Where you retire and how you set up your estate can make a big financial difference for you and your heirs. Each state and location can choose to levy estate taxes, so where and how you retire can increase or decrease the amount of wealth you pass on. When discussing your estate plan with professionals, ask questions to understand where the best jurisdictions for setting up trusts and other legal structures may be.
Jurisdictional estate taxes, which are levied by 19 states and the city of Washington, D.C., range as high as 19 percent. In the wrong jurisdiction, state taxes will eat up close to a fifth of your estate before your children or grandchildren can benefit from the wealth you leave behind. Luckily, Florida is considered one of the best states for retirement due in part to low or no taxes on estates.
Regardless of where you live or set up your estate structures, funds and assets may be susceptible to federal estate taxes. In the past, federal taxes were a prime consideration for financial advisors. With an exemption as high as $5.25 million and numerous ways to shelter funds, however, advisors and individuals can concentrate on other issues.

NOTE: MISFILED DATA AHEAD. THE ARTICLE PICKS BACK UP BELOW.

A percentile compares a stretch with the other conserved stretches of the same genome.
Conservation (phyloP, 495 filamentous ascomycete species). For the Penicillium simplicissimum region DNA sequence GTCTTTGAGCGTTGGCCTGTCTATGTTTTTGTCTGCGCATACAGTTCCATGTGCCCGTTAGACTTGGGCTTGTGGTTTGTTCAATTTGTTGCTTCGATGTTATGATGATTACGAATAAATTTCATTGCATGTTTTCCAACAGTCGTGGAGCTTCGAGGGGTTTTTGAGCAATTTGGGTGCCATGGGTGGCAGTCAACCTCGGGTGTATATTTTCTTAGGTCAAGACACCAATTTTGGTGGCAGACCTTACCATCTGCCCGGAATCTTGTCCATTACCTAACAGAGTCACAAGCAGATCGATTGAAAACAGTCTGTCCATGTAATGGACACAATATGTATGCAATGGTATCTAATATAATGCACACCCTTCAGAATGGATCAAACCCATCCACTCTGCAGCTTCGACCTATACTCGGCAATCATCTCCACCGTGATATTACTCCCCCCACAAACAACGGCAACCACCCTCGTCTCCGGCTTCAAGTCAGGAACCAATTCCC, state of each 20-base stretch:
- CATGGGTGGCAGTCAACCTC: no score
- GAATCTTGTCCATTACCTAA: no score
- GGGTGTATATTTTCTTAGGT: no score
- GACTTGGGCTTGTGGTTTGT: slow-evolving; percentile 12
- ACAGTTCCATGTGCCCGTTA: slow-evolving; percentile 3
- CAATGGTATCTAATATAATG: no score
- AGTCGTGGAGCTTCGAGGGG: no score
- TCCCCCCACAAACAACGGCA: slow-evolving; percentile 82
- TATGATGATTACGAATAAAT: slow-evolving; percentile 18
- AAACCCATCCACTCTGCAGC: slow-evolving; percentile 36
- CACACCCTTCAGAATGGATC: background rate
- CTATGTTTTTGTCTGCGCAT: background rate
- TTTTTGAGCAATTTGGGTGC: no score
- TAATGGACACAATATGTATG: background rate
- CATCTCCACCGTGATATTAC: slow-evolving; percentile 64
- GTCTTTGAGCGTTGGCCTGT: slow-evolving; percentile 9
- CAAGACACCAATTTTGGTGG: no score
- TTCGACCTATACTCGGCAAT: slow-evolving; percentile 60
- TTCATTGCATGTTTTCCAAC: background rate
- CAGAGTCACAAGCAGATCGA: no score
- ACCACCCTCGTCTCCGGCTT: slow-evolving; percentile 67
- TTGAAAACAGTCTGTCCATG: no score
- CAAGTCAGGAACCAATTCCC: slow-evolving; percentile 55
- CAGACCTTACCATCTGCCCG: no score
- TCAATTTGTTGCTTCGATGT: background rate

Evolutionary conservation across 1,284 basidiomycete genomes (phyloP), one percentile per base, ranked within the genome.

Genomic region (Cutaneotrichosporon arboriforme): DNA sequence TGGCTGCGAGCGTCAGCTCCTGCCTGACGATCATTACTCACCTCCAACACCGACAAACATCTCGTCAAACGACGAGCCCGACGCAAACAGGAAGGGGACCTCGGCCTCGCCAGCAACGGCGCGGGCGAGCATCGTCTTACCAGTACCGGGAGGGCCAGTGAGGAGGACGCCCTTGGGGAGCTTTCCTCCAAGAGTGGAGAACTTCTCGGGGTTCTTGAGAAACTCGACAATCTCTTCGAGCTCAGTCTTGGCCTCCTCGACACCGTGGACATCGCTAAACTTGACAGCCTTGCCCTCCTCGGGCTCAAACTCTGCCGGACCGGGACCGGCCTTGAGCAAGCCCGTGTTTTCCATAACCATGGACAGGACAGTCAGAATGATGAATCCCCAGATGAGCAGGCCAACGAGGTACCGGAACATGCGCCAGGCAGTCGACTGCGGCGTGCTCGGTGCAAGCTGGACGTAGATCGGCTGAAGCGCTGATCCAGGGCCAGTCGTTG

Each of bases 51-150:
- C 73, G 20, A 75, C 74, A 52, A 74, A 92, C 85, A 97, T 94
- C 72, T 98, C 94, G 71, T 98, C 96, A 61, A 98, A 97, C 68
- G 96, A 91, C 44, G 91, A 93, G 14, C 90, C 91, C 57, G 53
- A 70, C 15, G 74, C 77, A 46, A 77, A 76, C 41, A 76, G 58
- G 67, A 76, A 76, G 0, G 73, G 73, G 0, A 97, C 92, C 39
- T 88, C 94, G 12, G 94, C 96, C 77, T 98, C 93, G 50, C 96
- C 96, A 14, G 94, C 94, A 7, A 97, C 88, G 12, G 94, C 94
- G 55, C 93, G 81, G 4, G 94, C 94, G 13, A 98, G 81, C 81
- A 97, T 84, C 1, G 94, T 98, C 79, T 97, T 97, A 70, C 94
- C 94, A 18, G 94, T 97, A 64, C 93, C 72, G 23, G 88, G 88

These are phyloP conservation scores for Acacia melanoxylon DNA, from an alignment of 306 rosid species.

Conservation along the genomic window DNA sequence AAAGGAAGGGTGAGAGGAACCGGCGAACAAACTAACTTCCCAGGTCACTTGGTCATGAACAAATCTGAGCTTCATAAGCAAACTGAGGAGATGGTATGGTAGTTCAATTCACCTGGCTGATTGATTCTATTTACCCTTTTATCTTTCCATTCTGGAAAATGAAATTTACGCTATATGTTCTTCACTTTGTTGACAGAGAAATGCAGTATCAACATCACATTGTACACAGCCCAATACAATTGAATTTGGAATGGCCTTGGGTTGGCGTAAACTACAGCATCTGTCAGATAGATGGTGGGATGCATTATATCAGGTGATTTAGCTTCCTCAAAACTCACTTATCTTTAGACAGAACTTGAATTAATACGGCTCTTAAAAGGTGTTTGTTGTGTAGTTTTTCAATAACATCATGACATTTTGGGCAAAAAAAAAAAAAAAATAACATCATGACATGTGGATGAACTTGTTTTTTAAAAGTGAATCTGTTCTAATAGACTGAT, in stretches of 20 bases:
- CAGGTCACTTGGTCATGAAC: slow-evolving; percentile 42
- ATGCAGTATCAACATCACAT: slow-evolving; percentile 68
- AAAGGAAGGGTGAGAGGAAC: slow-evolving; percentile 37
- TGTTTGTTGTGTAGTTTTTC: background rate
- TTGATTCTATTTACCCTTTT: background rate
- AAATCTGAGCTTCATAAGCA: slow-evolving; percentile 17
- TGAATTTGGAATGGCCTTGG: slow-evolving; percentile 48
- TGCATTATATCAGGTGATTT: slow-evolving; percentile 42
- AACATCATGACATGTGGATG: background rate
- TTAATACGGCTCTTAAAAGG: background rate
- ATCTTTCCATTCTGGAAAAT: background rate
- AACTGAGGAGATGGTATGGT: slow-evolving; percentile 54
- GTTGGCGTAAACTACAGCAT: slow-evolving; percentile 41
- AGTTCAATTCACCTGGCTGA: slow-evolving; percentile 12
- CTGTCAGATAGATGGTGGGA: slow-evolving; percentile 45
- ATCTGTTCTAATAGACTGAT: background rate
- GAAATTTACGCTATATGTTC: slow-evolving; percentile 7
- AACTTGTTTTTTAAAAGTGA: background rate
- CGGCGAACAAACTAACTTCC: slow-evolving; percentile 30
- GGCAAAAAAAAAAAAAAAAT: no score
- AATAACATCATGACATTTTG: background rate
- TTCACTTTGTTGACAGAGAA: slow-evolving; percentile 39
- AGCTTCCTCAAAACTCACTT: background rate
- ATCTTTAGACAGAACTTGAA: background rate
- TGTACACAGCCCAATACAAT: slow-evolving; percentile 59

Tips for achieving the most positive estate outcomes include retiring in a state that doesn’t tax estate assets or setting up a revocable living trust. In some cases, such trusts can provide credit and tax shelters as money is transferred to heirs upon death. Some estate-planning tools can be set up outside of your own state to avoid hefty tax bills.
Ensure you understand the legal and financial ramifications of any estate administration or planning decision. Poor estate planning can leave you wanting in later years. It can also place a heavy administrative or financial burden on your children.
Source: The Wall Street Journal, “Pay Attention to State Estate Taxes” Michael Foltz, Dec. 15, 2013